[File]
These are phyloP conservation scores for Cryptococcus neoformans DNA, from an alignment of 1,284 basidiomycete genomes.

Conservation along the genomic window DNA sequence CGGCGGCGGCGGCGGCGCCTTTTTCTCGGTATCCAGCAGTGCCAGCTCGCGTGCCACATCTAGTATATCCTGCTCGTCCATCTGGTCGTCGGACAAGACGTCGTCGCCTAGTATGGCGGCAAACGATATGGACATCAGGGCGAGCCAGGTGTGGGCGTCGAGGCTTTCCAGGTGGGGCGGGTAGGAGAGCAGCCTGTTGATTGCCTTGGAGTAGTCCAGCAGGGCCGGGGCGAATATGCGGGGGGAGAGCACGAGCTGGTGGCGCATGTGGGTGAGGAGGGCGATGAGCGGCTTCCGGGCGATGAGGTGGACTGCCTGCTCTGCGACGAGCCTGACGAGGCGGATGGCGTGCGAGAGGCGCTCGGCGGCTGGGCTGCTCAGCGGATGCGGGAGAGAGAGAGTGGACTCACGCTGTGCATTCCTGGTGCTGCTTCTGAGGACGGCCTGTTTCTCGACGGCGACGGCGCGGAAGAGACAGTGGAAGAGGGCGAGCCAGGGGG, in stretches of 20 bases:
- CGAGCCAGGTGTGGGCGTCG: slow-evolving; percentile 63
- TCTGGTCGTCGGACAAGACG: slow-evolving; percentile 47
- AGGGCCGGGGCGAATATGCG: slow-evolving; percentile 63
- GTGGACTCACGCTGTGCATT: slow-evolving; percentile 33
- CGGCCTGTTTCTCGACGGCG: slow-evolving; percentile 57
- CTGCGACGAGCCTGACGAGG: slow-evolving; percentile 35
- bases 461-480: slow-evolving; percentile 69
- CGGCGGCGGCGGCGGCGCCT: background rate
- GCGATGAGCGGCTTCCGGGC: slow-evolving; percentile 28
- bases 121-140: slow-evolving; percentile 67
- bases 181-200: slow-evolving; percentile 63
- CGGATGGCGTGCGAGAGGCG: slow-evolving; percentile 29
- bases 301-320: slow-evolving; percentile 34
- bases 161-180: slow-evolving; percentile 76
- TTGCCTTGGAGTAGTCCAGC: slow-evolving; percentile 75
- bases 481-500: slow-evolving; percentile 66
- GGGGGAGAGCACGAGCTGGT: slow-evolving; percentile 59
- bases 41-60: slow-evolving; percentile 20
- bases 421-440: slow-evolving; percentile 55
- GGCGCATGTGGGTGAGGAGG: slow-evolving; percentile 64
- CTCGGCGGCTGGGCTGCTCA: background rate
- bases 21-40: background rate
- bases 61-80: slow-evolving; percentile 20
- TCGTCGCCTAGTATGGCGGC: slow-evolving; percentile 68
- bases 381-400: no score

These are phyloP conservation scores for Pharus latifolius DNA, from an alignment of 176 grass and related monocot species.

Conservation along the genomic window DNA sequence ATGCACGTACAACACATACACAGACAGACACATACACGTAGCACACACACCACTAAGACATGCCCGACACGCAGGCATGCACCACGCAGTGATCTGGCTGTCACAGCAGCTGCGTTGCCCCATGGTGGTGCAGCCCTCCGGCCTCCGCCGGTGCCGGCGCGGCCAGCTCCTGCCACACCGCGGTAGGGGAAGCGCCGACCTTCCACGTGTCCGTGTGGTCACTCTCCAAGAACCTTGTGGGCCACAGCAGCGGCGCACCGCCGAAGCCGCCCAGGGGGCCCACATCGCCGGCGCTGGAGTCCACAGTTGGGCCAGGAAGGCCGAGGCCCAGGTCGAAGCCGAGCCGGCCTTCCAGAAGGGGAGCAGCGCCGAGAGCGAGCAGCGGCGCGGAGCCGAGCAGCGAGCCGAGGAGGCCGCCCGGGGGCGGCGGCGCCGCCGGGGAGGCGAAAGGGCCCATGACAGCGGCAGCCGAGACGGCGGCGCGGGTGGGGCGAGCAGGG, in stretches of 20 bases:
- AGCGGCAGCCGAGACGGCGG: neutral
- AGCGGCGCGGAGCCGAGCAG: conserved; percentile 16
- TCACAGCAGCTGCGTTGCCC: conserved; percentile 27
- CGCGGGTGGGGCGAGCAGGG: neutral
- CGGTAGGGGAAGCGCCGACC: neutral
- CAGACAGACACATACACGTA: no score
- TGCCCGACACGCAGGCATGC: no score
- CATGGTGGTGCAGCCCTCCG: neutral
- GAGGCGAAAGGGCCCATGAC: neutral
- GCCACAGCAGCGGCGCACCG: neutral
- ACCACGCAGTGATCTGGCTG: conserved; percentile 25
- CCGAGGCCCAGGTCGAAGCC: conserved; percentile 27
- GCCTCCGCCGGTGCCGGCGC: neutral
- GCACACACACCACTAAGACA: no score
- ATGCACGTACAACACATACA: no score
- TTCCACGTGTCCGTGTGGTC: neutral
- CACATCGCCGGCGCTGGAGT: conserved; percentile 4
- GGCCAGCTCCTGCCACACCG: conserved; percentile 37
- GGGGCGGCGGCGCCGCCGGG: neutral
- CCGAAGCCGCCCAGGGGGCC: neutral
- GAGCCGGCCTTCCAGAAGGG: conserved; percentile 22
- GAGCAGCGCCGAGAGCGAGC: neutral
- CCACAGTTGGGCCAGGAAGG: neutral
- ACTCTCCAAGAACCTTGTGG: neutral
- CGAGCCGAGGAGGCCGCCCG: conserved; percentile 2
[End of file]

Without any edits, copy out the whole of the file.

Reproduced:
These are phyloP conservation scores for Cryptococcus neoformans DNA, from an alignment of 1,284 basidiomycete genomes.

Conservation along the genomic window DNA sequence CGGCGGCGGCGGCGGCGCCTTTTTCTCGGTATCCAGCAGTGCCAGCTCGCGTGCCACATCTAGTATATCCTGCTCGTCCATCTGGTCGTCGGACAAGACGTCGTCGCCTAGTATGGCGGCAAACGATATGGACATCAGGGCGAGCCAGGTGTGGGCGTCGAGGCTTTCCAGGTGGGGCGGGTAGGAGAGCAGCCTGTTGATTGCCTTGGAGTAGTCCAGCAGGGCCGGGGCGAATATGCGGGGGGAGAGCACGAGCTGGTGGCGCATGTGGGTGAGGAGGGCGATGAGCGGCTTCCGGGCGATGAGGTGGACTGCCTGCTCTGCGACGAGCCTGACGAGGCGGATGGCGTGCGAGAGGCGCTCGGCGGCTGGGCTGCTCAGCGGATGCGGGAGAGAGAGAGTGGACTCACGCTGTGCATTCCTGGTGCTGCTTCTGAGGACGGCCTGTTTCTCGACGGCGACGGCGCGGAAGAGACAGTGGAAGAGGGCGAGCCAGGGGG, in stretches of 20 bases:
- CGAGCCAGGTGTGGGCGTCG: slow-evolving; percentile 63
- TCTGGTCGTCGGACAAGACG: slow-evolving; percentile 47
- AGGGCCGGGGCGAATATGCG: slow-evolving; percentile 63
- GTGGACTCACGCTGTGCATT: slow-evolving; percentile 33
- CGGCCTGTTTCTCGACGGCG: slow-evolving; percentile 57
- CTGCGACGAGCCTGACGAGG: slow-evolving; percentile 35
- bases 461-480: slow-evolving; percentile 69
- CGGCGGCGGCGGCGGCGCCT: background rate
- GCGATGAGCGGCTTCCGGGC: slow-evolving; percentile 28
- bases 121-140: slow-evolving; percentile 67
- bases 181-200: slow-evolving; percentile 63
- CGGATGGCGTGCGAGAGGCG: slow-evolving; percentile 29
- bases 301-320: slow-evolving; percentile 34
- bases 161-180: slow-evolving; percentile 76
- TTGCCTTGGAGTAGTCCAGC: slow-evolving; percentile 75
- bases 481-500: slow-evolving; percentile 66
- GGGGGAGAGCACGAGCTGGT: slow-evolving; percentile 59
- bases 41-60: slow-evolving; percentile 20
- bases 421-440: slow-evolving; percentile 55
- GGCGCATGTGGGTGAGGAGG: slow-evolving; percentile 64
- CTCGGCGGCTGGGCTGCTCA: background rate
- bases 21-40: background rate
- bases 61-80: slow-evolving; percentile 20
- TCGTCGCCTAGTATGGCGGC: slow-evolving; percentile 68
- bases 381-400: no score

These are phyloP conservation scores for Pharus latifolius DNA, from an alignment of 176 grass and related monocot species.

Conservation along the genomic window DNA sequence ATGCACGTACAACACATACACAGACAGACACATACACGTAGCACACACACCACTAAGACATGCCCGACACGCAGGCATGCACCACGCAGTGATCTGGCTGTCACAGCAGCTGCGTTGCCCCATGGTGGTGCAGCCCTCCGGCCTCCGCCGGTGCCGGCGCGGCCAGCTCCTGCCACACCGCGGTAGGGGAAGCGCCGACCTTCCACGTGTCCGTGTGGTCACTCTCCAAGAACCTTGTGGGCCACAGCAGCGGCGCACCGCCGAAGCCGCCCAGGGGGCCCACATCGCCGGCGCTGGAGTCCACAGTTGGGCCAGGAAGGCCGAGGCCCAGGTCGAAGCCGAGCCGGCCTTCCAGAAGGGGAGCAGCGCCGAGAGCGAGCAGCGGCGCGGAGCCGAGCAGCGAGCCGAGGAGGCCGCCCGGGGGCGGCGGCGCCGCCGGGGAGGCGAAAGGGCCCATGACAGCGGCAGCCGAGACGGCGGCGCGGGTGGGGCGAGCAGGG, in stretches of 20 bases:
- AGCGGCAGCCGAGACGGCGG: neutral
- AGCGGCGCGGAGCCGAGCAG: conserved; percentile 16
- TCACAGCAGCTGCGTTGCCC: conserved; percentile 27
- CGCGGGTGGGGCGAGCAGGG: neutral
- CGGTAGGGGAAGCGCCGACC: neutral
- CAGACAGACACATACACGTA: no score
- TGCCCGACACGCAGGCATGC: no score
- CATGGTGGTGCAGCCCTCCG: neutral
- GAGGCGAAAGGGCCCATGAC: neutral
- GCCACAGCAGCGGCGCACCG: neutral
- ACCACGCAGTGATCTGGCTG: conserved; percentile 25
- CCGAGGCCCAGGTCGAAGCC: conserved; percentile 27
- GCCTCCGCCGGTGCCGGCGC: neutral
- GCACACACACCACTAAGACA: no score
- ATGCACGTACAACACATACA: no score
- TTCCACGTGTCCGTGTGGTC: neutral
- CACATCGCCGGCGCTGGAGT: conserved; percentile 4
- GGCCAGCTCCTGCCACACCG: conserved; percentile 37
- GGGGCGGCGGCGCCGCCGGG: neutral
- CCGAAGCCGCCCAGGGGGCC: neutral
- GAGCCGGCCTTCCAGAAGGG: conserved; percentile 22
- GAGCAGCGCCGAGAGCGAGC: neutral
- CCACAGTTGGGCCAGGAAGG: neutral
- ACTCTCCAAGAACCTTGTGG: neutral
- CGAGCCGAGGAGGCCGCCCG: conserved; percentile 2